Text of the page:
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Stone Barrington faces down danger on New York's mean streets in the latest thriller from perennial fan favorite Stuart Woods.
Upon returning to the states from a European jaunt, Stone Barrington makes the acquaintance of a stunning woman who seems like she could be an ideal candidate to meet some of his professional--and personal--needs. Before long, though, Stone is put to the task of protecting his new hire when New York City is rocked by a series of disturbing crimes, and it looks as if she might be the next target.
In the city that never sleeps there's always a plot being hatched, and the only recourse is constant vigilance and a bit of luck. But if those defensive systems fail, Stone will have to go head-to-head against some of the most dastardly scum he's ever faced . . .
APPLE BOOKS REVIEW
In Stuart Woods’ 47th Stone Barrington mystery, the dashing sleuth goes up against a serial killer who’s targeting petite blonde victims. Unfortunately, that description perfectly matches Barrington’s latest flame: feisty and independent pilot Faith. Even worse, Faith’s not the only woman in Stone’s life who’s in danger. As usual, Woods keeps the action zipping along, the dialogue snappy, and the sexy scenes steamy.But things don’t wrap up neatly at the end of Desperate Measures—and a little lingering unease may be good for the wealthy playboy.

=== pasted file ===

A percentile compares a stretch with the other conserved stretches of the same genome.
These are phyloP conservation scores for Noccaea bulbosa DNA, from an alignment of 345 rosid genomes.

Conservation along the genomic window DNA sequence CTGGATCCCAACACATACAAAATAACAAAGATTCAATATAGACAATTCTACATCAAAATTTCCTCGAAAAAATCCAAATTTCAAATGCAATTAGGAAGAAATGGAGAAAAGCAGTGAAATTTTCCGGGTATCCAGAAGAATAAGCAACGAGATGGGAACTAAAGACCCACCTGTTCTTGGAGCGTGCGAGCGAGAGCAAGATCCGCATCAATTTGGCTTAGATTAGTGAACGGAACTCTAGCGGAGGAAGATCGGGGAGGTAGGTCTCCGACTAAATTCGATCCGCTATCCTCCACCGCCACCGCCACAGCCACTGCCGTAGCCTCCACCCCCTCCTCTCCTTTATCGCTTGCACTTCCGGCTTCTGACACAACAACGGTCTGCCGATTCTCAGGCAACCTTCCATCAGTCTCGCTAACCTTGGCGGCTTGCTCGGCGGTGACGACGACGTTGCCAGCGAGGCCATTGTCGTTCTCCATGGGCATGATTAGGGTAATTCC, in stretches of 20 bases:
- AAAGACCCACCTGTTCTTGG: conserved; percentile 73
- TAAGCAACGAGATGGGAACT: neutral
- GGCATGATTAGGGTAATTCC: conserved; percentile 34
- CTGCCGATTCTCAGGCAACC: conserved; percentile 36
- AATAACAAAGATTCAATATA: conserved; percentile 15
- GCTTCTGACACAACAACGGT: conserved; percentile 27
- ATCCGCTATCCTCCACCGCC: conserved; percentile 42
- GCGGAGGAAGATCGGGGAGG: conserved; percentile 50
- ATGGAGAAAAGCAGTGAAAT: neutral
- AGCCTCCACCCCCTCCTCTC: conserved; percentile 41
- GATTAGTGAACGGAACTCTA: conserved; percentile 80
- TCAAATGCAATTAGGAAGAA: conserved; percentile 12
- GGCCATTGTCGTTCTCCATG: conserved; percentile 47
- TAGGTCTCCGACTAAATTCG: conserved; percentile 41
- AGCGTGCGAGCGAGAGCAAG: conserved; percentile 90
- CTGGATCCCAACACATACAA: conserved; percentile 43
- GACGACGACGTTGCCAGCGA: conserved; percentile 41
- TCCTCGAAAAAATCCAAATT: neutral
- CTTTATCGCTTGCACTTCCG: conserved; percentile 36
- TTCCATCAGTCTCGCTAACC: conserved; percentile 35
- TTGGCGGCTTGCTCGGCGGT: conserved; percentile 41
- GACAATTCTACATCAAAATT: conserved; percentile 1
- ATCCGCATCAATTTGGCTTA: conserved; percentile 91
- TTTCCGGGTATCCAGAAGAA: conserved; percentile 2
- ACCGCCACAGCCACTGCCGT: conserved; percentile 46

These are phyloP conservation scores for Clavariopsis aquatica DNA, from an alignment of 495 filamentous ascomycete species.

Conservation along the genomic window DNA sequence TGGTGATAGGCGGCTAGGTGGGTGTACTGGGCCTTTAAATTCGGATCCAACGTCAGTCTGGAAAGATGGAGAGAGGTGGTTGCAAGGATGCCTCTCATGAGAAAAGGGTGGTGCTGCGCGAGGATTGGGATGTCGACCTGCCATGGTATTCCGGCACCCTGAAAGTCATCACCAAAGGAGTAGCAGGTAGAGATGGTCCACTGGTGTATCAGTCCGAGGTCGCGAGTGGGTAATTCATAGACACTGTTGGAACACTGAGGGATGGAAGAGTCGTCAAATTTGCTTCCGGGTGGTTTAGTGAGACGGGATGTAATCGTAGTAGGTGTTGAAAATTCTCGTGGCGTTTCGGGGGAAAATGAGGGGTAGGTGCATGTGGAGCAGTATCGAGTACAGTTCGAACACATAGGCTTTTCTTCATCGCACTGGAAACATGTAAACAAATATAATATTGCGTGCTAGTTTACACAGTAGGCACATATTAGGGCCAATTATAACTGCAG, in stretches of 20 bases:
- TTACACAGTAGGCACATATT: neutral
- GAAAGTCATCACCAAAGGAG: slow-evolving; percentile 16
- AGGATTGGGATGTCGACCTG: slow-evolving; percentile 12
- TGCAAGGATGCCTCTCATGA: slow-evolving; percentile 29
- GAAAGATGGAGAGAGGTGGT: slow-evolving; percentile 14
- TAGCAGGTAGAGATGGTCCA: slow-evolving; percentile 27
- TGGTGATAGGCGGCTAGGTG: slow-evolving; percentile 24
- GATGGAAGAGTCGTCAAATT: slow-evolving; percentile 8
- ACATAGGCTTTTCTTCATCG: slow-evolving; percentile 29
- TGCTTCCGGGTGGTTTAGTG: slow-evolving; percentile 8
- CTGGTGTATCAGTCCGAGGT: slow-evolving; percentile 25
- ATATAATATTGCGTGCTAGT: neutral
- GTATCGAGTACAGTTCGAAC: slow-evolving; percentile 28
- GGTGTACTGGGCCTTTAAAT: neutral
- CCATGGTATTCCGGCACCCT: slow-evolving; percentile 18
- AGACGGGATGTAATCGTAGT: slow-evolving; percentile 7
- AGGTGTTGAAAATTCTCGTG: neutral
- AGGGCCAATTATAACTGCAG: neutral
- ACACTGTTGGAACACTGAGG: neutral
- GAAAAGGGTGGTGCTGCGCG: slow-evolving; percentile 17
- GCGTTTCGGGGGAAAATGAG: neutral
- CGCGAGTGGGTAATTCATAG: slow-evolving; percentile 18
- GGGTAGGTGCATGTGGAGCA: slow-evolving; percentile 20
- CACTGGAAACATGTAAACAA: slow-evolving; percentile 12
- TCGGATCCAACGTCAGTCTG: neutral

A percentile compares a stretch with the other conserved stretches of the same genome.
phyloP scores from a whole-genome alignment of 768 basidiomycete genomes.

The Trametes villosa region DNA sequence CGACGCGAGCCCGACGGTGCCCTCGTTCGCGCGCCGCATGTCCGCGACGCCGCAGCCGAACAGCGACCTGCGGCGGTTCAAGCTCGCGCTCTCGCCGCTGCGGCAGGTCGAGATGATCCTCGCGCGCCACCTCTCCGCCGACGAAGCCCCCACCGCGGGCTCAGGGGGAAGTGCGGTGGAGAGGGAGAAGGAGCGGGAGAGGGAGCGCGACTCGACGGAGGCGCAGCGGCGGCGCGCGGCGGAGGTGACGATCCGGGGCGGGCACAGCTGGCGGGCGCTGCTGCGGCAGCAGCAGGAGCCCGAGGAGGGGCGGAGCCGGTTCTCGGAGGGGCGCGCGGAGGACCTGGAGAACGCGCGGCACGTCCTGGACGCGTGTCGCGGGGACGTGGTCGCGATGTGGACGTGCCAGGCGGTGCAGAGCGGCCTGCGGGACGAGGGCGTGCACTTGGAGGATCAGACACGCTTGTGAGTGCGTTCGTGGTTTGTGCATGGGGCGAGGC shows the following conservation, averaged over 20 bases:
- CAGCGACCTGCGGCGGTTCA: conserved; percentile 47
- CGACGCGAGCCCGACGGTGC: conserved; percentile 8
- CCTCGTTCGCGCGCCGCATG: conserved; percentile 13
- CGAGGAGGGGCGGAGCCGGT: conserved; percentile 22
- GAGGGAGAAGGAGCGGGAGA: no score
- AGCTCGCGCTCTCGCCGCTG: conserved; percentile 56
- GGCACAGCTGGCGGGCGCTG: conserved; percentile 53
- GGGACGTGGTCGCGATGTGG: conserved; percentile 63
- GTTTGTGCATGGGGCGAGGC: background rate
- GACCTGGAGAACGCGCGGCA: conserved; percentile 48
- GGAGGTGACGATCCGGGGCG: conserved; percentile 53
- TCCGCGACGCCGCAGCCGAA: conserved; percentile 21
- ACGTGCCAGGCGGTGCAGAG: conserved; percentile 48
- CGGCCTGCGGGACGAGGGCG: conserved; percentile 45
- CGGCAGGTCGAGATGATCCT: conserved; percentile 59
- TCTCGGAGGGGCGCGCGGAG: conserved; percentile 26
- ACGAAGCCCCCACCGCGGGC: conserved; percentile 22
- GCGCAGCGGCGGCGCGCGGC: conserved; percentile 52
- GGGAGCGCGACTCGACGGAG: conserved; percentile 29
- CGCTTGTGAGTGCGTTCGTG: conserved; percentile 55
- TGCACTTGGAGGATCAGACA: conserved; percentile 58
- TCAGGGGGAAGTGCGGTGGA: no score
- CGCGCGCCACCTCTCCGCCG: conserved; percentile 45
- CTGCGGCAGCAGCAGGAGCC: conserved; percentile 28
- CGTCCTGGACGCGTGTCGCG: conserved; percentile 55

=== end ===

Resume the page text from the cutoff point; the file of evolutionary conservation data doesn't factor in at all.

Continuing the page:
A killer is stalking petite blond women on Manhattan's East Side in Edgar-winner Woods's diverting 47th novel featuring New York lawyer Stone Barrington (after Turbulence). One intended victim, Faith Barnacle, whom Stone recently hired as his personal pilot, manages to elude the unknown killer by crashing through a window of the seedy Lexington Avenue hotel where he's held her captive. Luckily, she falls into a dumpster and suffers only minor injuries. Meanwhile, Stone assists a wealthy heiress he meets by chance with securing a divorce from her no-good husband, the book's other villain. Dino Bacchetti, Stone's police commissioner pal, lends a helping hand as needed. As usual, Woods keeps the tone light, as shown by the many pages devoted to the flirtatious banter between Stone and the book's several attractive, available women. At the end, he surprises the reader by not neatly tying up every thread. Series fans will be satisfied, but those who prefer realistic police procedurals will have to look elsewhere.